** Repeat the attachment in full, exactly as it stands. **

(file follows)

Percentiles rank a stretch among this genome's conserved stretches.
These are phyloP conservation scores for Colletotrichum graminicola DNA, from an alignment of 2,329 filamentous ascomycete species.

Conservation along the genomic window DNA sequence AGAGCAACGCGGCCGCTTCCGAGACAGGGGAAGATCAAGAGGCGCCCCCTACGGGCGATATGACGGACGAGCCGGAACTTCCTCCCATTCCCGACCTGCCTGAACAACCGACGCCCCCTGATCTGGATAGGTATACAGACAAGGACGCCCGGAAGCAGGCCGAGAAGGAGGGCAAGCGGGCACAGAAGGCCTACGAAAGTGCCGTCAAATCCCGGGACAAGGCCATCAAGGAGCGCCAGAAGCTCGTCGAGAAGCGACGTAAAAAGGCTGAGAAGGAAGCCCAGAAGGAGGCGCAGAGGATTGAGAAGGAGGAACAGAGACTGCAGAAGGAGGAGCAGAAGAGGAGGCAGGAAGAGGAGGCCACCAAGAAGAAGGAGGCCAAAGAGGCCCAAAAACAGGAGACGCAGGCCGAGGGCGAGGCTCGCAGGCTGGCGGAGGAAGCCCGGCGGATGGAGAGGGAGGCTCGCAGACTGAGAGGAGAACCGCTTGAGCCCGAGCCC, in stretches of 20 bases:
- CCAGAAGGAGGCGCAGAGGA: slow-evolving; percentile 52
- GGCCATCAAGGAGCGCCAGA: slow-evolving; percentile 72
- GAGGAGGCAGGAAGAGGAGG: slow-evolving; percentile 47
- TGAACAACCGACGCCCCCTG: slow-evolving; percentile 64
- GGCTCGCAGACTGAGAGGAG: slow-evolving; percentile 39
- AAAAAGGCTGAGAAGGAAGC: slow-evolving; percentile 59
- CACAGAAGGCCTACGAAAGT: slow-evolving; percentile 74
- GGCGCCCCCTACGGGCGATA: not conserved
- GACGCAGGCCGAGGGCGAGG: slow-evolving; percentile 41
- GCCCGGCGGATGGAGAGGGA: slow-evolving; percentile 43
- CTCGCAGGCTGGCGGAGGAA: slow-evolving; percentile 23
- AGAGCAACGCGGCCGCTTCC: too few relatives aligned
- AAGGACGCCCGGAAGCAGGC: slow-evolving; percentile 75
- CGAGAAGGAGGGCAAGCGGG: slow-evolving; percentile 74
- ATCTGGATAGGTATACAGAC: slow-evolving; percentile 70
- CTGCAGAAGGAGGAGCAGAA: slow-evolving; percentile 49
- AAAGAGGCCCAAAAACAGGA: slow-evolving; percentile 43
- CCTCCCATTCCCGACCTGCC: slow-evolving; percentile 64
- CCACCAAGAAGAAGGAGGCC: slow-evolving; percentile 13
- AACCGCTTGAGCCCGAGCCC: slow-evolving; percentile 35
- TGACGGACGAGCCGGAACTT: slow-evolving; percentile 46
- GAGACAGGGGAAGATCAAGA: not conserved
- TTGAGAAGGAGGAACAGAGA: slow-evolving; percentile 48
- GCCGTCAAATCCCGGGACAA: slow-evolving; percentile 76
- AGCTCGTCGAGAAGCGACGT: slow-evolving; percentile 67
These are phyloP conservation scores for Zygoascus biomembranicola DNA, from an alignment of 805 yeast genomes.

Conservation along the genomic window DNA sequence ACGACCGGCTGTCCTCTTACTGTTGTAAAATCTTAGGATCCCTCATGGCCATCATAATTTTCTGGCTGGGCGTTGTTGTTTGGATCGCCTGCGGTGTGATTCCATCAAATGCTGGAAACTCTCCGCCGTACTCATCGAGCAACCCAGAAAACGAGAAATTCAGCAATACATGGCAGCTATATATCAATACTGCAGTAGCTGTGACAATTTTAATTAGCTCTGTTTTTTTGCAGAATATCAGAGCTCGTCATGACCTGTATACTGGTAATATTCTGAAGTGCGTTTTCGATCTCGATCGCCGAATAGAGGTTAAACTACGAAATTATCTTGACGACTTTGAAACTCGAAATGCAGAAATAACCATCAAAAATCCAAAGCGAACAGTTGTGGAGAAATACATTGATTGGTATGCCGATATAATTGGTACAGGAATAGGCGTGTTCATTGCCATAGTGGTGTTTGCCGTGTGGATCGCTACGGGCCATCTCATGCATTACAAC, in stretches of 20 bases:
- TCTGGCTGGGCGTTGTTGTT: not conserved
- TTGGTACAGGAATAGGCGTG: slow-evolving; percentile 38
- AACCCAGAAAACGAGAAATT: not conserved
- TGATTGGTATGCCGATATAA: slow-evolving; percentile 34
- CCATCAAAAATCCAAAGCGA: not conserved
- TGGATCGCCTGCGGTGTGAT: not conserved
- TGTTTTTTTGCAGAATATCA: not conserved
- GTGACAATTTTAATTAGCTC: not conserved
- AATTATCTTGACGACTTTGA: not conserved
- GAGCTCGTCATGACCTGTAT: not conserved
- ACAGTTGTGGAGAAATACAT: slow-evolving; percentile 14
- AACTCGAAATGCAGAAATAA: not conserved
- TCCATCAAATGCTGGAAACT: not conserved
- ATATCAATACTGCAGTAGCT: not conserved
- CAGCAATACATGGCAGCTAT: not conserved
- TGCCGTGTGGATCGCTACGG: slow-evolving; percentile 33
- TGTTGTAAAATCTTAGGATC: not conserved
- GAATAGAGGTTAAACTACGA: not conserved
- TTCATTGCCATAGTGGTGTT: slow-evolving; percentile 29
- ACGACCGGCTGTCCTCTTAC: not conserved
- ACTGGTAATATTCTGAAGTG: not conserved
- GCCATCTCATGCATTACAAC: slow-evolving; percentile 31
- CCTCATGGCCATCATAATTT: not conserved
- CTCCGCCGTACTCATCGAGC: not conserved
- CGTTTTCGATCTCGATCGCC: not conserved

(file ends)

Percentiles rank a stretch among this genome's conserved stretches.
These are phyloP conservation scores for Colletotrichum graminicola DNA, from an alignment of 2,329 filamentous ascomycete species.

Conservation along the genomic window DNA sequence AGAGCAACGCGGCCGCTTCCGAGACAGGGGAAGATCAAGAGGCGCCCCCTACGGGCGATATGACGGACGAGCCGGAACTTCCTCCCATTCCCGACCTGCCTGAACAACCGACGCCCCCTGATCTGGATAGGTATACAGACAAGGACGCCCGGAAGCAGGCCGAGAAGGAGGGCAAGCGGGCACAGAAGGCCTACGAAAGTGCCGTCAAATCCCGGGACAAGGCCATCAAGGAGCGCCAGAAGCTCGTCGAGAAGCGACGTAAAAAGGCTGAGAAGGAAGCCCAGAAGGAGGCGCAGAGGATTGAGAAGGAGGAACAGAGACTGCAGAAGGAGGAGCAGAAGAGGAGGCAGGAAGAGGAGGCCACCAAGAAGAAGGAGGCCAAAGAGGCCCAAAAACAGGAGACGCAGGCCGAGGGCGAGGCTCGCAGGCTGGCGGAGGAAGCCCGGCGGATGGAGAGGGAGGCTCGCAGACTGAGAGGAGAACCGCTTGAGCCCGAGCCC, in stretches of 20 bases:
- CCAGAAGGAGGCGCAGAGGA: slow-evolving; percentile 52
- GGCCATCAAGGAGCGCCAGA: slow-evolving; percentile 72
- GAGGAGGCAGGAAGAGGAGG: slow-evolving; percentile 47
- TGAACAACCGACGCCCCCTG: slow-evolving; percentile 64
- GGCTCGCAGACTGAGAGGAG: slow-evolving; percentile 39
- AAAAAGGCTGAGAAGGAAGC: slow-evolving; percentile 59
- CACAGAAGGCCTACGAAAGT: slow-evolving; percentile 74
- GGCGCCCCCTACGGGCGATA: not conserved
- GACGCAGGCCGAGGGCGAGG: slow-evolving; percentile 41
- GCCCGGCGGATGGAGAGGGA: slow-evolving; percentile 43
- CTCGCAGGCTGGCGGAGGAA: slow-evolving; percentile 23
- AGAGCAACGCGGCCGCTTCC: too few relatives aligned
- AAGGACGCCCGGAAGCAGGC: slow-evolving; percentile 75
- CGAGAAGGAGGGCAAGCGGG: slow-evolving; percentile 74
- ATCTGGATAGGTATACAGAC: slow-evolving; percentile 70
- CTGCAGAAGGAGGAGCAGAA: slow-evolving; percentile 49
- AAAGAGGCCCAAAAACAGGA: slow-evolving; percentile 43
- CCTCCCATTCCCGACCTGCC: slow-evolving; percentile 64
- CCACCAAGAAGAAGGAGGCC: slow-evolving; percentile 13
- AACCGCTTGAGCCCGAGCCC: slow-evolving; percentile 35
- TGACGGACGAGCCGGAACTT: slow-evolving; percentile 46
- GAGACAGGGGAAGATCAAGA: not conserved
- TTGAGAAGGAGGAACAGAGA: slow-evolving; percentile 48
- GCCGTCAAATCCCGGGACAA: slow-evolving; percentile 76
- AGCTCGTCGAGAAGCGACGT: slow-evolving; percentile 67
These are phyloP conservation scores for Zygoascus biomembranicola DNA, from an alignment of 805 yeast genomes.

Conservation along the genomic window DNA sequence ACGACCGGCTGTCCTCTTACTGTTGTAAAATCTTAGGATCCCTCATGGCCATCATAATTTTCTGGCTGGGCGTTGTTGTTTGGATCGCCTGCGGTGTGATTCCATCAAATGCTGGAAACTCTCCGCCGTACTCATCGAGCAACCCAGAAAACGAGAAATTCAGCAATACATGGCAGCTATATATCAATACTGCAGTAGCTGTGACAATTTTAATTAGCTCTGTTTTTTTGCAGAATATCAGAGCTCGTCATGACCTGTATACTGGTAATATTCTGAAGTGCGTTTTCGATCTCGATCGCCGAATAGAGGTTAAACTACGAAATTATCTTGACGACTTTGAAACTCGAAATGCAGAAATAACCATCAAAAATCCAAAGCGAACAGTTGTGGAGAAATACATTGATTGGTATGCCGATATAATTGGTACAGGAATAGGCGTGTTCATTGCCATAGTGGTGTTTGCCGTGTGGATCGCTACGGGCCATCTCATGCATTACAAC, in stretches of 20 bases:
- TCTGGCTGGGCGTTGTTGTT: not conserved
- TTGGTACAGGAATAGGCGTG: slow-evolving; percentile 38
- AACCCAGAAAACGAGAAATT: not conserved
- TGATTGGTATGCCGATATAA: slow-evolving; percentile 34
- CCATCAAAAATCCAAAGCGA: not conserved
- TGGATCGCCTGCGGTGTGAT: not conserved
- TGTTTTTTTGCAGAATATCA: not conserved
- GTGACAATTTTAATTAGCTC: not conserved
- AATTATCTTGACGACTTTGA: not conserved
- GAGCTCGTCATGACCTGTAT: not conserved
- ACAGTTGTGGAGAAATACAT: slow-evolving; percentile 14
- AACTCGAAATGCAGAAATAA: not conserved
- TCCATCAAATGCTGGAAACT: not conserved
- ATATCAATACTGCAGTAGCT: not conserved
- CAGCAATACATGGCAGCTAT: not conserved
- TGCCGTGTGGATCGCTACGG: slow-evolving; percentile 33
- TGTTGTAAAATCTTAGGATC: not conserved
- GAATAGAGGTTAAACTACGA: not conserved
- TTCATTGCCATAGTGGTGTT: slow-evolving; percentile 29
- ACGACCGGCTGTCCTCTTAC: not conserved
- ACTGGTAATATTCTGAAGTG: not conserved
- GCCATCTCATGCATTACAAC: slow-evolving; percentile 31
- CCTCATGGCCATCATAATTT: not conserved
- CTCCGCCGTACTCATCGAGC: not conserved
- CGTTTTCGATCTCGATCGCC: not conserved